Reader's Digest (Canada)


They’re stealing passwords, impersonat­ing the CRA, charging thousands to credit cards and ruining our lives. It’s time to beat them at their own game.

- BY Emily Landau

As if the COVID-19 pandemic hadn’t stolen enough from our lives, it also created a fertile ground for scams. The Canadian Anti-Fraud Centre saw a 32 per cent increase in reports of scams between the end of 2019 and the end of 2020. The most common are phishing emails or texts, phone calls from scammers impersonat­ing banks or government­s, phony job advertisem­ents and retail scams hawking fake goods. It’s not that there are more fraudsters, explains Jeff Thomson, an RCMP senior analyst at the CAFC, but more innovative forms of fraud—and more people online to target. “Right now, we are forced to do our everyday shopping or groceries online, so we’re increasing that online user base,” he explains. And Thomson expects those scams to keep proliferat­ing throughout 2021. “More people are vulnerable to scams, and more people are more likely to run into scams.”

This is the year to scam-proof your life. Here’s how.


With its 2.79 billion users, Facebook is an all-you-can-eat buffet for cyber fraudsters. These are the five most common ways scammers will try to steal your money or your identity—or both.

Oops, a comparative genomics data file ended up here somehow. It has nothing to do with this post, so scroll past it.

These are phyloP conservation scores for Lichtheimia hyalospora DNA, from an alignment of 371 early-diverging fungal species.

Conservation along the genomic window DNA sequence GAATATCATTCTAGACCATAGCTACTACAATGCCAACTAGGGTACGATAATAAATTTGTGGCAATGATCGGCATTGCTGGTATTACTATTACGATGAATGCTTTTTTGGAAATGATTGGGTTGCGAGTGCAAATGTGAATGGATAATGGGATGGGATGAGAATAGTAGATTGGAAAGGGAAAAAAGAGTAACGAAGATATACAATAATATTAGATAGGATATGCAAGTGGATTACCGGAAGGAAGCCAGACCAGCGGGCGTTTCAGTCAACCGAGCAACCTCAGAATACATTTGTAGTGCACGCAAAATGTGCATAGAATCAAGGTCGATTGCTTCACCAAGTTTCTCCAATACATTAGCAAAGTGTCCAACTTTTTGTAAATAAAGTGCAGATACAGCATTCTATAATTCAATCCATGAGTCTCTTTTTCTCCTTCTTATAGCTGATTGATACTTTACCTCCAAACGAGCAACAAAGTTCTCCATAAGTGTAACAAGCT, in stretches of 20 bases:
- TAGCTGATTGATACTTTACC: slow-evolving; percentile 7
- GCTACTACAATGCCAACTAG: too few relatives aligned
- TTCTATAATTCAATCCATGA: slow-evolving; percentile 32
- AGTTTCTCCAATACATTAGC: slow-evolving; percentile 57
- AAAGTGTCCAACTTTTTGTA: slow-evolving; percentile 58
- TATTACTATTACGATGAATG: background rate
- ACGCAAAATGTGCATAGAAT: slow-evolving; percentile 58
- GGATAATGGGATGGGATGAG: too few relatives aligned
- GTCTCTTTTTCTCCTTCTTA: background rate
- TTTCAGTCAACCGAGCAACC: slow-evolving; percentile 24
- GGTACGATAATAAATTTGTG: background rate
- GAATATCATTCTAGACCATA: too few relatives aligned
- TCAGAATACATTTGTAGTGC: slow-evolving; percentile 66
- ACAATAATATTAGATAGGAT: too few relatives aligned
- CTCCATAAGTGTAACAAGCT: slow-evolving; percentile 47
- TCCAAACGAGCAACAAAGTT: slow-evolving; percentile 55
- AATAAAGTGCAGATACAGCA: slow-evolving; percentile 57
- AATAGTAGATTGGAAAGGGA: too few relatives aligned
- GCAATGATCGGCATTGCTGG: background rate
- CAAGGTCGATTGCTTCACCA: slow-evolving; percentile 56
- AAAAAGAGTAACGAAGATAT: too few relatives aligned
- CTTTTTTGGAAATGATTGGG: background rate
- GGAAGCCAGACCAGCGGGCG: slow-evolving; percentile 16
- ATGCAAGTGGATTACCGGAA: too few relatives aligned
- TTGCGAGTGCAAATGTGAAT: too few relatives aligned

1. the phishing attack One of the most common scams on Facebook is phishing, in which individual­s or organizati­ons send you a message seeking money. An urgent DM from a trusted friend, exhorting you to click on a sketchy-looking link or install software, is likely coming from a scammer who has either hacked into or cloned that friend’s account. Clicking on that link might trigger an unauthoriz­ed malware download or send you to a fake

login page, compromisi­ng your informatio­n. Some scammers personaliz­e the attacks—a technique known as “spear phishing,” says Kathy Macdonald, a former Calgary police officer and independen­t cybersecur­ity consultant. “This means the attacker has done some research on their target so that they can personaliz­e the contact—they’ll find out, maybe from social media, where you live, where you like to go on vacation, your relationsh­ip status,” she explains. The conclusion? Don’t click on those links. If you’re interested in the content, search for informatio­n in a separate browser.